People typically make two big mistakes when it comes to estate planning. The first is that they put off the process indefinitely. The second big mistake that a lot of people make with their estate plan is to keep it as simple as possible.
Many times, people prioritize how quickly they can get in and out of an estate planning appointment rather than maximizing the protections they will get from that plan. While a trust might mean slightly more financial investment while estate planning and a slightly longer process as well, a trust can protect you and your loved ones.
There are dozens of great reasons to use a trust, but the following three are some of the most common.
Someone you love has special needs
If you have a child or other loved one with special needs, creating a trust for their inheritance can protect them in several ways. A special needs trust won’t prevent your loved one from qualifying for state aid. It can also prevent them from making mistakes with an inheritance that could have lifelong repercussions.
You have reason to worry about taxes or debt after you die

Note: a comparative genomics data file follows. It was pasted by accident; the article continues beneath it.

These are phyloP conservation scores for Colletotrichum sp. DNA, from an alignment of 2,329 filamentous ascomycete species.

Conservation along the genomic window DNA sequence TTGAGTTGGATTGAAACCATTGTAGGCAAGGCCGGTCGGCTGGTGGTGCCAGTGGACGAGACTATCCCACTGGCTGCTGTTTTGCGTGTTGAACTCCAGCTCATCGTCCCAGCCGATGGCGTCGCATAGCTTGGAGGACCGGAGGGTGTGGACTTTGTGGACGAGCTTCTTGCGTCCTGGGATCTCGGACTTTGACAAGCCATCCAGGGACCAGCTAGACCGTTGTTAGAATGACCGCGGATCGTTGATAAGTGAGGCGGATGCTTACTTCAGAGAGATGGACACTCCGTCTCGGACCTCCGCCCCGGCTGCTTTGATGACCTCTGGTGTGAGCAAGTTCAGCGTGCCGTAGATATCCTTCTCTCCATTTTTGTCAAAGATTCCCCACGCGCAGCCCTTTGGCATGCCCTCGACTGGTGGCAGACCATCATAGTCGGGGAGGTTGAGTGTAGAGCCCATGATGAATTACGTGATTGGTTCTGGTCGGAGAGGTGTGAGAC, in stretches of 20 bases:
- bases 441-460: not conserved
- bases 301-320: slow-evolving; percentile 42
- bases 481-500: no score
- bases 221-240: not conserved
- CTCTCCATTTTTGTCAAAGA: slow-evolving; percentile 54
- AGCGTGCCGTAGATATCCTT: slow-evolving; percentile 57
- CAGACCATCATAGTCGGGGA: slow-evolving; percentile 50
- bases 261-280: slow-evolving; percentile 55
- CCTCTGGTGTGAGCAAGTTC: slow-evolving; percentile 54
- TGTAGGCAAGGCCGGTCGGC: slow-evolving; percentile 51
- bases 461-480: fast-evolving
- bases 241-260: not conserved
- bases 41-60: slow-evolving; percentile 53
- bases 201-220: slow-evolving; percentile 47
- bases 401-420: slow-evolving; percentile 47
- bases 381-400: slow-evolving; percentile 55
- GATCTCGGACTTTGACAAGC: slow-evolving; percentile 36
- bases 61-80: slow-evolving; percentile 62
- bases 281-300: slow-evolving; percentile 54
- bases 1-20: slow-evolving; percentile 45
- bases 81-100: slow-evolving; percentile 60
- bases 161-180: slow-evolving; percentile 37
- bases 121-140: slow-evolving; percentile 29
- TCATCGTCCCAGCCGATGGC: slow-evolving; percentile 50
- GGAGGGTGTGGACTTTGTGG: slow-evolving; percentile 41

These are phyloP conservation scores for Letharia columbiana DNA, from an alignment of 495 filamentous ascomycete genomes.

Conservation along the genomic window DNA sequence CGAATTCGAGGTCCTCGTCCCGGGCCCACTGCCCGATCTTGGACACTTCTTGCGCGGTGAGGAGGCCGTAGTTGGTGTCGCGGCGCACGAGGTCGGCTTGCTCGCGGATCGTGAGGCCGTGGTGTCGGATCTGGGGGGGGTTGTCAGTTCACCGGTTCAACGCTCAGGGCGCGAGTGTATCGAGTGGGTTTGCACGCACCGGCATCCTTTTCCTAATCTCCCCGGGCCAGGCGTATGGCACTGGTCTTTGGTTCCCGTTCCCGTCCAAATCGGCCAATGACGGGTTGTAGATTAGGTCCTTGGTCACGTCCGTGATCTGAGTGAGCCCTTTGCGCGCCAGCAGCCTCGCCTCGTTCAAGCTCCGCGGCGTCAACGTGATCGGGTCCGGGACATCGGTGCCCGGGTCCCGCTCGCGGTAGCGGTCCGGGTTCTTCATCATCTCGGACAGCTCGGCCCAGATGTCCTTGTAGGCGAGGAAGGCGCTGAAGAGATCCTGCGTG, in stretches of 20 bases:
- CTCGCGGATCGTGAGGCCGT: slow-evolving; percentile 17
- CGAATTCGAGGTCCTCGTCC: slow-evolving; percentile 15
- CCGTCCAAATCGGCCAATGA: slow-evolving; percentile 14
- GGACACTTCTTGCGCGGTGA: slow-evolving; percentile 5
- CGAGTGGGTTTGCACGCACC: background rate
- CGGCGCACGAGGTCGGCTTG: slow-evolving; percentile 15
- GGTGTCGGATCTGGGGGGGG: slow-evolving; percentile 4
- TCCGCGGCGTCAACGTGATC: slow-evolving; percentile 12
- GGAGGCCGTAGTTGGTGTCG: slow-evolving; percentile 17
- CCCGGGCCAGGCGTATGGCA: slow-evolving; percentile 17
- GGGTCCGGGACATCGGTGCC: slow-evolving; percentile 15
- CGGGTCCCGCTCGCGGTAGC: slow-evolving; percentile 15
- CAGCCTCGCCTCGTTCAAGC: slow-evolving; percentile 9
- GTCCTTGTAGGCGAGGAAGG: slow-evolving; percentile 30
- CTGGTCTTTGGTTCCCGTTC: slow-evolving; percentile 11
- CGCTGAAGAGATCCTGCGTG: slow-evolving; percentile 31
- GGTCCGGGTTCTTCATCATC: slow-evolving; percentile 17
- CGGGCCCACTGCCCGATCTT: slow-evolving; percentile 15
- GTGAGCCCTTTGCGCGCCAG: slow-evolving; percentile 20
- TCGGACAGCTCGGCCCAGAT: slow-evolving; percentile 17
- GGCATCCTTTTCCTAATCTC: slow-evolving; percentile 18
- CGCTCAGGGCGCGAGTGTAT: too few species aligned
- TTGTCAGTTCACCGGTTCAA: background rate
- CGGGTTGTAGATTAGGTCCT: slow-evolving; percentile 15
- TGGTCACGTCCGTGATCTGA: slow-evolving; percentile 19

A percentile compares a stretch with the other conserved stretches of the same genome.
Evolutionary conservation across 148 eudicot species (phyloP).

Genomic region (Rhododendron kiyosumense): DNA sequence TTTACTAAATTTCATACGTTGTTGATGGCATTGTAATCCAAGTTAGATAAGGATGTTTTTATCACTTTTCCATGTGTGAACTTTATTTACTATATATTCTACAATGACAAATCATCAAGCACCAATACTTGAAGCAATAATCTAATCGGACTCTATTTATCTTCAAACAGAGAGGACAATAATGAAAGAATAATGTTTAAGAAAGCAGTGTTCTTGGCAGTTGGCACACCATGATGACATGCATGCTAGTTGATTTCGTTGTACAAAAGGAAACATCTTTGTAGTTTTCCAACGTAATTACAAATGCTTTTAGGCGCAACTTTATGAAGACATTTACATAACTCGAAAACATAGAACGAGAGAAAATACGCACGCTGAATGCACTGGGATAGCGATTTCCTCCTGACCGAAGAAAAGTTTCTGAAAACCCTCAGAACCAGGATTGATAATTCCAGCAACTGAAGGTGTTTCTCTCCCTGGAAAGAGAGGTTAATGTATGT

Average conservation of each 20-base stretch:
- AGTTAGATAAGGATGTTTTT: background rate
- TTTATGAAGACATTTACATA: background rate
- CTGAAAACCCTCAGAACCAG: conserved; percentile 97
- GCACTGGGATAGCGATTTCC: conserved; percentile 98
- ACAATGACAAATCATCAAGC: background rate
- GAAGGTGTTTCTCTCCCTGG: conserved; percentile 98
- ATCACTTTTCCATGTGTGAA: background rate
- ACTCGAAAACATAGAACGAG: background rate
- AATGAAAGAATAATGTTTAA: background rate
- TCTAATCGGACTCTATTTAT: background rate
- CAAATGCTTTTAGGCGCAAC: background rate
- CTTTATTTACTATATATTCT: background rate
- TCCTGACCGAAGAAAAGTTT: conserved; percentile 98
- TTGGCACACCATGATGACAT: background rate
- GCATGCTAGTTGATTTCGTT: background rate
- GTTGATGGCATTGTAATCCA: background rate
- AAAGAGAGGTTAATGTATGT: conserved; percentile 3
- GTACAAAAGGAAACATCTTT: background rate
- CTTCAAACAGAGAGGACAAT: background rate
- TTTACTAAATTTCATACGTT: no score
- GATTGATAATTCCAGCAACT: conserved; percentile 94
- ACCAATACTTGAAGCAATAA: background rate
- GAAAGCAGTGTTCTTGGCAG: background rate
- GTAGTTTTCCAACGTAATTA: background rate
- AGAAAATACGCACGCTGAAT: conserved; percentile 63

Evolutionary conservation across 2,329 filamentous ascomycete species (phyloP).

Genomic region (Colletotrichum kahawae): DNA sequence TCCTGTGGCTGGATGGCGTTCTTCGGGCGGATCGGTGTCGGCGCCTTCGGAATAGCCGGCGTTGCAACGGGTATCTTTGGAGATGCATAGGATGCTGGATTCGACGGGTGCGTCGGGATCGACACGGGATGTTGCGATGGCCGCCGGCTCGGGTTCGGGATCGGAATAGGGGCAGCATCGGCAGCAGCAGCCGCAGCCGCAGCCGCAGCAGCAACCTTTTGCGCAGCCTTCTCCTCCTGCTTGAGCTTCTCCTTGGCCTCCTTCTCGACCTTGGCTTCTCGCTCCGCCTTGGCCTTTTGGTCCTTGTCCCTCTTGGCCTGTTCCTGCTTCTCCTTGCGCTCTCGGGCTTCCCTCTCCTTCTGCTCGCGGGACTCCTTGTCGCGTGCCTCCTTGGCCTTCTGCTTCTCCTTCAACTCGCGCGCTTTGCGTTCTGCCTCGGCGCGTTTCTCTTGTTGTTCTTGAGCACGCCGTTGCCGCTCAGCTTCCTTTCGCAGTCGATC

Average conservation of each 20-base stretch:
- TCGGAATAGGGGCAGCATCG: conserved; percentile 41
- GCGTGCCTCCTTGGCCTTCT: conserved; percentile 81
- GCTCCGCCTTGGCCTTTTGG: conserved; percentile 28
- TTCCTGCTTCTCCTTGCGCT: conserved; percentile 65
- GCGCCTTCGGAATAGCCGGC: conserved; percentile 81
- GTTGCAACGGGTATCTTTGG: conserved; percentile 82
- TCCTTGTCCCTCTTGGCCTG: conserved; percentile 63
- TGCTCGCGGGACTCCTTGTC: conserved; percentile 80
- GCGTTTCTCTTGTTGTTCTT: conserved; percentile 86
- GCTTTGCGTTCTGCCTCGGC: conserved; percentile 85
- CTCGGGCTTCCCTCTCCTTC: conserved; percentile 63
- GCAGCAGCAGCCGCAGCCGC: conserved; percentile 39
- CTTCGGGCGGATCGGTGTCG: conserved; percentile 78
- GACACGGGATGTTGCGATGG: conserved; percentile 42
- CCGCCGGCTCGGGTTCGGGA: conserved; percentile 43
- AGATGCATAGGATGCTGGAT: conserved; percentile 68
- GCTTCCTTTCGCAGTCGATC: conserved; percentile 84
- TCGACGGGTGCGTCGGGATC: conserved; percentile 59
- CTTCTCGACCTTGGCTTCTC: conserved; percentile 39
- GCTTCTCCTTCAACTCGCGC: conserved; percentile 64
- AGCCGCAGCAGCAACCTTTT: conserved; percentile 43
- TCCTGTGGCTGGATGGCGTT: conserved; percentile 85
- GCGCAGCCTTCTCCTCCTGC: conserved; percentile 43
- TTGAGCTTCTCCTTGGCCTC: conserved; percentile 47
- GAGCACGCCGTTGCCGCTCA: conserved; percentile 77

Trusts protect the assets that you use to fund them by taking them out of your possession. Creditors usually cannot go after your trust assets for repayment. Putting assets in a trust can also help you qualify for Medicaid as you get older if you need it.
You have reason to worry about the family fighting over your assets
Maybe you have two children who have never gotten along, or perhaps you just have valuable property that might bring out the worst in family members who otherwise get along. If you think that your estate plan or last will might lead to challenges or family conflict, creating a trust can help reduce those issues.
Trusts are harder for people to challenge in court and also offer more nuanced and long-term control over the use of the assets that fund them. Creating a trust to benefit you in the future and can also protect the people you love. That makes considering a trust a good idea for many planning their estates.